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Caffeine Linked to Osteoporosis

January 23, 2008

By Melanie McGrath

Osteoporosis is a common disorder of the bones in which they become weak, fragile and likely to break or fracture easily. Anyone can develop osteoporosis, but it is common in older women. Osteoporosis is a major health threat for 44 million Americans, 68% of who are women. In the U.S. today, 10 million individuals already have osteoporosis and 34 million more have low bone mass, placing them at increased risk for this disease. One out of every two women and one in four men over 50 will have an osteoporosis-related fracture in their live time[i].

Fractures of the spine, the hips, and the wrists are most common, but any bone can fracture. Low bone mass or density and an increased tendency to fall down are factors that contribute most to the risk of developing a fractured bone[ii]. Some common controlled factors that cause low bone mass include low calcium and vitamin D intake, lack of exercise, smoking, excess alcohol consumption, and excess caffeine.

Caffeine is a drug that is naturally produced in the leaves and seeds of many plants. It’s also produced artificially and added to certain foods. Caffeine is defined as a drug because it stimulates the central nervous system, causing increased alertness. Caffeine gives most people a temporary energy boost and elevates mood. Caffeine is in tea, coffee, chocolate, many soft drinks and pain relievers[iii]. In 1958 the U.S. Food and Drug Administration classified caffeine as Generally Recognized As Safe (GRAS.[iv])

Too much caffeine could increase the possibility of osteoporosis later in life. Since caffeine is a diuretic, it can increase calcium loss in the urine. For every 150 milligrams of caffeine approximately five milligrams of calcium is excreted out in the urine. This loss can add up and could be detrimental for your bones, particularly if your diet is already insufficient in calcium.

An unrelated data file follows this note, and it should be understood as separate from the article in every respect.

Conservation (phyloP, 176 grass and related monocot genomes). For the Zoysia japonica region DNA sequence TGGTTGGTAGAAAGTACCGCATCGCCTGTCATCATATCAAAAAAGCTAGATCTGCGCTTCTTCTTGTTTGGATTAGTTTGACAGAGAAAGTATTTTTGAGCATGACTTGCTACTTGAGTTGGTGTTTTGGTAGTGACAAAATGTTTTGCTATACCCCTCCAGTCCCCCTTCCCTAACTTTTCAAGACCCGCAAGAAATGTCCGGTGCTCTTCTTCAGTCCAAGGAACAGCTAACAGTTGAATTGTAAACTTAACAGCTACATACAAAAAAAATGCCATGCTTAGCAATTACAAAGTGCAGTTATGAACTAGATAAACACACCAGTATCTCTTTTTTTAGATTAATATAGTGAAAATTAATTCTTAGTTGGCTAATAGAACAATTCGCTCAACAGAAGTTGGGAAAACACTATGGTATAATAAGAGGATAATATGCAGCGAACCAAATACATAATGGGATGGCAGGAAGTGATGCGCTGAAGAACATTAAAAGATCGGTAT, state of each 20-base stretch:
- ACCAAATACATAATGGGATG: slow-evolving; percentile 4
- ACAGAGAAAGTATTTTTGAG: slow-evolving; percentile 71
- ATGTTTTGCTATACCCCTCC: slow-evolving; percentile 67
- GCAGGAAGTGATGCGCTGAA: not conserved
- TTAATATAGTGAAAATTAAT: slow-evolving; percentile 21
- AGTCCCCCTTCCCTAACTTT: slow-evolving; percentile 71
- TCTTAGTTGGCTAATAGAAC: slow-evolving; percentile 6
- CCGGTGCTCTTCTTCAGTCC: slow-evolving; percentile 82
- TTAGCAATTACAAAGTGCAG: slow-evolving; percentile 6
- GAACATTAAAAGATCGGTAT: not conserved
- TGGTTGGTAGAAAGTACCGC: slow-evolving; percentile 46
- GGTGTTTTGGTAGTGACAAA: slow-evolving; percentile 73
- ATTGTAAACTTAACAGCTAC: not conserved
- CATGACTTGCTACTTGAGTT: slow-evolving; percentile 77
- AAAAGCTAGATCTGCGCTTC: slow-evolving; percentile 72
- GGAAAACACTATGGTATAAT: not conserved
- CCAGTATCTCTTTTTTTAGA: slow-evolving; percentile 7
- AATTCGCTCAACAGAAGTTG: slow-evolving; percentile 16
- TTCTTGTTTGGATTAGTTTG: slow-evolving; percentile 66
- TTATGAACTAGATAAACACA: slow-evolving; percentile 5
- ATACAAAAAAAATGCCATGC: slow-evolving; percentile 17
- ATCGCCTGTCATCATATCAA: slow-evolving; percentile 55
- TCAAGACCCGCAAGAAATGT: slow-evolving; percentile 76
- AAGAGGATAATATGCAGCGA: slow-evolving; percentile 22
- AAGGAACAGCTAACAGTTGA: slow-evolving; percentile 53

Experts aren’t exactly sure if drinking cola-based sodas is a direct cause of Osteoporosis, however, if you are guzzling a Coke with breakfast you’re probably not drinking the glass of milk or fortified orange juice that experts recommend. Another study suggests that the phosphoric acid, which is a major component in most sodas may be to blame. It is theorized that phosphoric acid leaches calcium from your system, increases calcium excretion in urine and robs your body of the calcium you need[v]. Phosphoric acid is the carbonation that is in sodas. Meaning that drinking cola-based sodas are really bad because it has caffeine and carbonation.

Steps to bone health and osteoporosis prevention include getting your daily recommended amounts of calcium and vitamin D, engage in regular weight-bearing exercise, avoid smoking and excessive alcohol, talk to your healthcare provider about bone health and when appropriate, have a bone density test and take medication[vi].

According to the data from Behavioral Risk Factor Surveillance System 1997, Asian Americans and Native Americans are less likely to engage in leisure-time physical activity, and a higher percentage of Native American smoke cigarettes comparing with the whites. Lactase deficiency is common in both Asian and Native American populations, which results low calcium intake in adults. Not exercising and not eating a good source of calcium puts you at higher risk for osteoporosis.

[i] National Indian Women’s Health Resource Center “Osteoporosis in American Indian/Alaska Native Women” http://www.ihs.gov/MedicalPrograms/MCH/W/MatOsteo.cfm
[ii] National Osteoporosis Foundation (2008) “Osteoporosis” http://www.nof.org/osteoporosis/index.htm
[iii] TeensHealth (2008) ‘Caffeine’ http://www.kidshealth.org/teen/drug_alcohol/drugs/caffeine.html
[iv] International Food Information Council (2008) ‘Everything you need to know about caffeine’ http://www.ific.org/publications/brochures/caffeinebroch.cfm
[v] Early Menopause (2005) “Osteoporosis” http://web.archive.org/web/20080531101618/http://www.earlymenopause.com/osteoporosis.htm
[vi] National Osteoporosis Foundation (2008) ‘Prevention’ http://www.nof.org/prevention/index.htm
[vii] Chen, Zhao, MPH, Ph.D. “ What do we know about Osteoporosis in Asian American and Native American Women?” www.ihs.gov/MedicalPrograms/MCH/W/WHdownloads/AGS.doc

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